The Grizzled (2015)
Design team Fabien Riffaud (a newcomer) and Juan Rodriguez (Elixir) have definitely put some heart into this compelling and historically inspired cooperative card game. Working together with your teammates, you have to tackle the mission by eliminating cards from the Trials stack. At the end of each round, more cards are added, but you have the chance to deal out more cards to your teammates to help get through the Trials. You cannot talk or communicate unless you have a speech token, where you only give hints about threats. Threats are the images on the cards that are played (mortar shells, gas-masks, night time, winter, etc.). If you play three of any threat card, you fail the mission. Avoid this and you will be successful. You can give hints using your speech token or use your character's lucky charm. Players have to really be in the heads of their teammates to hopefully understand the actions they take.
Within the round, when you have played all the cards you can play, you withdraw and give support to other players who might need to get rid of Hard Knocks cards or earn back their lucky charm. This is a very involved game with many little things to keep track of and learn, but once you start playing, it becomes second nature and things happen automatically.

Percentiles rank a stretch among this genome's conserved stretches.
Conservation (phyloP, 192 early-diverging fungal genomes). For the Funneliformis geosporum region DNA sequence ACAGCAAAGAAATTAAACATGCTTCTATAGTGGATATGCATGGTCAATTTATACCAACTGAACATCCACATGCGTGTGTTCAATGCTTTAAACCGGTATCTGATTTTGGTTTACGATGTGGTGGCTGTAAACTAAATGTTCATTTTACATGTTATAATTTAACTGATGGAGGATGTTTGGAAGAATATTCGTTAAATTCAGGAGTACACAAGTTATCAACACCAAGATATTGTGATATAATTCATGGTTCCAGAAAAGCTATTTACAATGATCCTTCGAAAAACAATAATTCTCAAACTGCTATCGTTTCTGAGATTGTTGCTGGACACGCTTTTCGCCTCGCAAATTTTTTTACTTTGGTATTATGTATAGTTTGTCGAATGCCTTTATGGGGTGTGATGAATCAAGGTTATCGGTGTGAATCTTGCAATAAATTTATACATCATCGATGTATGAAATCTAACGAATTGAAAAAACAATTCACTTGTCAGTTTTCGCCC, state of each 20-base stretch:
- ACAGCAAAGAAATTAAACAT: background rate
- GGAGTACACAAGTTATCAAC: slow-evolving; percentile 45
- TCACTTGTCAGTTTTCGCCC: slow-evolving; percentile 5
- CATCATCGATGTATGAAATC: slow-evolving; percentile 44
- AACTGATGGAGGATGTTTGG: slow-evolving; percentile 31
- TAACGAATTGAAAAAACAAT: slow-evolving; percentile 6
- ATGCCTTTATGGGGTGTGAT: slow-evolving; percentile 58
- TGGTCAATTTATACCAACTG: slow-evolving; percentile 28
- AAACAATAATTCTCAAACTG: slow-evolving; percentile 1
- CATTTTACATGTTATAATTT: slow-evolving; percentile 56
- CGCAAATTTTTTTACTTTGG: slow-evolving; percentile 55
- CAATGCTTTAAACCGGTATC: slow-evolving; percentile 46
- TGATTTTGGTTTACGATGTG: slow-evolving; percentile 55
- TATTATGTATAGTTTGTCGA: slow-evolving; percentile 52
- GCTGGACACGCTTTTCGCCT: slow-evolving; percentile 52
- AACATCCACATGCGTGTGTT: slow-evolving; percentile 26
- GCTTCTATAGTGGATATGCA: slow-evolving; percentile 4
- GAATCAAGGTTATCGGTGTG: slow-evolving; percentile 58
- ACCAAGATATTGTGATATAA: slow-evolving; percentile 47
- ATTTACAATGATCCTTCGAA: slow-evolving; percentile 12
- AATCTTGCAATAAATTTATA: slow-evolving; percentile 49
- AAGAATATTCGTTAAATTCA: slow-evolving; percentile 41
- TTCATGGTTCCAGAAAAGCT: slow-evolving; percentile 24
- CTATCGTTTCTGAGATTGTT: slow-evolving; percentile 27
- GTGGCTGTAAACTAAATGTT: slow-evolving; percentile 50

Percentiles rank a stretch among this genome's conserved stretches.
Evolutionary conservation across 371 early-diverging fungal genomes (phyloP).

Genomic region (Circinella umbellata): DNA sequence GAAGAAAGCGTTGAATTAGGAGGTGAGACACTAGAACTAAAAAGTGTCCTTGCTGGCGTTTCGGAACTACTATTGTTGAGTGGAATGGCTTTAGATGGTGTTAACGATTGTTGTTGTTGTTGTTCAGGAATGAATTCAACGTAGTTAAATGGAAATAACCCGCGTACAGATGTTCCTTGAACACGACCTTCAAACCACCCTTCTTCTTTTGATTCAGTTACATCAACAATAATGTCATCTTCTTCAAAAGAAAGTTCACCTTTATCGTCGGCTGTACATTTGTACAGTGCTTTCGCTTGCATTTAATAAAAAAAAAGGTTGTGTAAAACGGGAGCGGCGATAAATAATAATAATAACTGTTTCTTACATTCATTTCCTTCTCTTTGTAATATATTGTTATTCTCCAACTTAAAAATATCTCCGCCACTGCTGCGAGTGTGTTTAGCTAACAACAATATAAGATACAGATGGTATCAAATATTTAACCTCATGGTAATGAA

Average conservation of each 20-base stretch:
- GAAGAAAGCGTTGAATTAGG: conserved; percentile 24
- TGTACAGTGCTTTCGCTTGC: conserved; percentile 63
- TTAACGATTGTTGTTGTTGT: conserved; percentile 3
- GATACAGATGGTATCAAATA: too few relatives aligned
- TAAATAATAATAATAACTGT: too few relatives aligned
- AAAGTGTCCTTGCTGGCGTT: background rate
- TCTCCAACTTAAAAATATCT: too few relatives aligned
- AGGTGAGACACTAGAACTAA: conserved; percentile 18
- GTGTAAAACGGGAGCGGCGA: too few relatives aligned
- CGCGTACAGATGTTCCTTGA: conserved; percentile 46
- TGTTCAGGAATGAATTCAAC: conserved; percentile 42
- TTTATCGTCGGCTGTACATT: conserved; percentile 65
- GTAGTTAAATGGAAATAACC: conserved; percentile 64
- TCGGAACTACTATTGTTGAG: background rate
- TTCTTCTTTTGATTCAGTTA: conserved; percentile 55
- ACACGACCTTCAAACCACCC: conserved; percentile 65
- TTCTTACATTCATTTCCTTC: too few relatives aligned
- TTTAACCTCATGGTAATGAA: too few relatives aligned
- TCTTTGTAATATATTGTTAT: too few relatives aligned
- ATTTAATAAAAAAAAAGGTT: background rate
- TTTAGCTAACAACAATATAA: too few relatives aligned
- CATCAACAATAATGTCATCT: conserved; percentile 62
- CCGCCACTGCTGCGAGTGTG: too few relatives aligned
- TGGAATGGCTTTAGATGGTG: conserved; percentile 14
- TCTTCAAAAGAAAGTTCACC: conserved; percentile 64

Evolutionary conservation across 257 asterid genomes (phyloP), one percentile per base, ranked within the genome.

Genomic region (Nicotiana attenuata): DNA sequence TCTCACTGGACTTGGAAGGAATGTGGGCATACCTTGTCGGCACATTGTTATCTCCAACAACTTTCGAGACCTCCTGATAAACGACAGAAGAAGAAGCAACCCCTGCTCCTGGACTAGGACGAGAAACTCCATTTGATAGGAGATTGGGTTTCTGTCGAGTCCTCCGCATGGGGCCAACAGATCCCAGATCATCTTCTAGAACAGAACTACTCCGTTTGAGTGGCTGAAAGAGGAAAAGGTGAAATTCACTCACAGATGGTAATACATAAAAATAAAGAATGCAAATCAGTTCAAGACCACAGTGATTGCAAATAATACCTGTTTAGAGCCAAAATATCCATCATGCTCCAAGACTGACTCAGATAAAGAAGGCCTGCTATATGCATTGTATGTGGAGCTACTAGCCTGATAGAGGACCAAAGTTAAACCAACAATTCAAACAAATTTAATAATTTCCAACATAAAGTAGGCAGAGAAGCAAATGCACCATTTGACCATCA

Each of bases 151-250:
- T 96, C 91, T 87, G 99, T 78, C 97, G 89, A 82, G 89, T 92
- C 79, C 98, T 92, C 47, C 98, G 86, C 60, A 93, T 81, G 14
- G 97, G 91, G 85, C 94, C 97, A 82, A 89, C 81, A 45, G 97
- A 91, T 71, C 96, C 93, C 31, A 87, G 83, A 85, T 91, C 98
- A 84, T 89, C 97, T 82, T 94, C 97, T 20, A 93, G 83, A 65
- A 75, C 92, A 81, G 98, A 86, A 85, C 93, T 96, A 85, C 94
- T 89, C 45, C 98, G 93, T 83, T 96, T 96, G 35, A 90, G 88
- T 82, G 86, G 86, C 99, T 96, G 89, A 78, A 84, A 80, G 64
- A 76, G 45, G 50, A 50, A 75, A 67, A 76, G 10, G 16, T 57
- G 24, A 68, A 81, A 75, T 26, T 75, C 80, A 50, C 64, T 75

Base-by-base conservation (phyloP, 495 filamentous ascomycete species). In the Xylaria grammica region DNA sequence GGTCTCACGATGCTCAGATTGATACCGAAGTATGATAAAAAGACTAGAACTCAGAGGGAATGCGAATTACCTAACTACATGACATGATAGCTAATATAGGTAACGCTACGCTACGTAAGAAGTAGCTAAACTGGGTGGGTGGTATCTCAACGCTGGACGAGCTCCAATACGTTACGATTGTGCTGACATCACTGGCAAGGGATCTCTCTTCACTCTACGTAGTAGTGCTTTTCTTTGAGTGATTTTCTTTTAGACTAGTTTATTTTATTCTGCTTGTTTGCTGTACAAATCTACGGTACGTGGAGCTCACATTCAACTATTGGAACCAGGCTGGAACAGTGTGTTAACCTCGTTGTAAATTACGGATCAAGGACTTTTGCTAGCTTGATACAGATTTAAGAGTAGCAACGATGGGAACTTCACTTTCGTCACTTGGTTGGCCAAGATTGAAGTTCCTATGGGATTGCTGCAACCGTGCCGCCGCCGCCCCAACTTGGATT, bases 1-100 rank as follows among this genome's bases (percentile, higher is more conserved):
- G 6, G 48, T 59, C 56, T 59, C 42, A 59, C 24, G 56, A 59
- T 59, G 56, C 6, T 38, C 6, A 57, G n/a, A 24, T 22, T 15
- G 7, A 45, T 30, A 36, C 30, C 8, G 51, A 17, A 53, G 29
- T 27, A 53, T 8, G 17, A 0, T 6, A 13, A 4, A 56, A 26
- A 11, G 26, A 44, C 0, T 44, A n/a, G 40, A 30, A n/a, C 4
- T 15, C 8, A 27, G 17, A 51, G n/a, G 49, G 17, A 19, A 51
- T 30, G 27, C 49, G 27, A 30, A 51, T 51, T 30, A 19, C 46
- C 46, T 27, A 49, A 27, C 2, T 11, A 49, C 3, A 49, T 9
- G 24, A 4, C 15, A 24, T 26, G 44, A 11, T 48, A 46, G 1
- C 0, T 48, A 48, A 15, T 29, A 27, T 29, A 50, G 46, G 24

The art is by Bernard Verlhac, also known by his pen-name Tignous. Tignous was never able to see the fruits of his creative labors, because in 2015 he was killed in the terrorist shooting at the French publication Charlie Hebdo. The artwork is stunningly gorgeous and is reason enough to own this challenging game. The attention to detail is spectacular and edges itself into contemplative art.
The Grizzled is a great game for most ages. I took the game into my game club, because I have a lot of students who are war-buffs. Sadly, the cards are written in cursive and our district doesn't teach cursive, so at least one of my students could not read the cards. I wasn't playing the game, but I was there and I had to read the cards for him. I might be making a reference sheet for them so that they'll be more eager to play without getting frustrated over the text. I, though, love it, because it's authentic.